The first type proceeds to assert that we need to get rid of recent, bastardised forms of modern yoga and return to the ancient and authentic source of true yoga. The second type argues that since yoga is simply a construct, we can (and indeed should) be completely free to innovate in whatever way we see fit under the rubric of ‘yoga’. This gives the book the strange and dubious honour of supporting the agenda of, for example, both certain conservative Hindu cultural organizations in the US who attack popular, American yoga forms as inauthentic and call for a return to the original (Hindu) yoga, and some creative yoga teachers (again, often in the US) who believe that yoga is there for the reinventing. While these phenomena are of great interest from a socio-cultural perspective, suffice it to say here that this book is not in itself an endorsement of either of these conclusions.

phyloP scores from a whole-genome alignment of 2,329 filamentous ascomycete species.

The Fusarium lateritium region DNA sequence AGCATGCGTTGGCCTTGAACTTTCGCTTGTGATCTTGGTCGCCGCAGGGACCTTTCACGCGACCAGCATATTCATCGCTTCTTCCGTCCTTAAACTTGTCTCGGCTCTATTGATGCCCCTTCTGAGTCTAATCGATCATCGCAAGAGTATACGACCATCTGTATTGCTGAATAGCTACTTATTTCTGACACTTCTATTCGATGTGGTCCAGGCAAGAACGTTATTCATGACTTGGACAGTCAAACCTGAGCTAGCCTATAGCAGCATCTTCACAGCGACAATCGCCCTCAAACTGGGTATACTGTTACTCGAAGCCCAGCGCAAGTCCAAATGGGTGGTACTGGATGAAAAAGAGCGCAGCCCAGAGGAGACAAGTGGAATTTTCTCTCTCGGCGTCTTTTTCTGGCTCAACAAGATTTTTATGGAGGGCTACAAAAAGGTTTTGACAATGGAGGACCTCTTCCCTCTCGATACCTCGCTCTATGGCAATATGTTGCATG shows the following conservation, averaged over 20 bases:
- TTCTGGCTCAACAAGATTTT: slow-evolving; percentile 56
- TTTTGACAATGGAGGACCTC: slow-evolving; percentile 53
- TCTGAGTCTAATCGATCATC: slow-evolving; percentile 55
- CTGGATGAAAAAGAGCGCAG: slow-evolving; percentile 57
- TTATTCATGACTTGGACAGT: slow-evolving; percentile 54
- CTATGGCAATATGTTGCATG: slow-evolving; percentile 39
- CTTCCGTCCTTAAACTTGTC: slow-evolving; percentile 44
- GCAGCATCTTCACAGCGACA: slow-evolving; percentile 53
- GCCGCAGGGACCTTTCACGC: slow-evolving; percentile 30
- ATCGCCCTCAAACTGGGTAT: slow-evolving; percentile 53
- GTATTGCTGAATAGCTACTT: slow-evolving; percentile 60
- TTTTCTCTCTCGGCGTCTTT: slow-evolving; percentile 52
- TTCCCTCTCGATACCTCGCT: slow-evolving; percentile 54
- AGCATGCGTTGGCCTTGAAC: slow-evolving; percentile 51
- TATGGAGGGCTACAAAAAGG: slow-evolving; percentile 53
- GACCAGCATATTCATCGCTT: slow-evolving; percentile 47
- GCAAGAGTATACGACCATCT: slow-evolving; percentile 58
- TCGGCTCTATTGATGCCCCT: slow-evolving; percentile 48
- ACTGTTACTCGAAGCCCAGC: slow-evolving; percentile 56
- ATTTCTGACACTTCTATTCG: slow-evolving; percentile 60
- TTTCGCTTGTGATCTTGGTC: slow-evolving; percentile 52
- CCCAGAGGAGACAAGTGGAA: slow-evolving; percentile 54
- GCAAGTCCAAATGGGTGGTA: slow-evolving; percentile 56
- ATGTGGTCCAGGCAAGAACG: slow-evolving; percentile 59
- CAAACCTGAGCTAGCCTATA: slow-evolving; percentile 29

In spite of the subtitle (‘The Origins of Modern Posture Practice’), the book does not really deal with the origins of yoga, in the sense of ultimate beginnings, but with certain of its contexts.2Faced with a history as dialectically dense, entangled and varied as that of yoga in the modern world, it is unhelpful to think in terms of single origins. For example, if one frames the modern physical culture movement as the origin of popular, global haṭhayoga practice in the early twentieth century, one invites the predictable (and, with certain qualifications, correct) counterargument that such practice originates, in fact, in Indian traditions of haṭhayoga. If one instead frames modern physical culture as one (albeit vital) context in which certain varieties of early twentieth-century haṭhayoga flourished, one finds oneself on rather different ground, where it becomes possible to appreciate that a multiplicity of ‘contexts’ have contributed to the nexus of embodied meanings that find expression in this haṭhayoga—including without a doubt pre-modern forms of haṭha, but also, and crucially, including modern physical culture. The first frame invites polarised, and to my mind sterile, right vs. wrong debates. The second, on the other hand, maintains the possibility of an ongoing, collective, scholarly adumbration of yoga’s contexts, in all their social, cultural and historical complexity.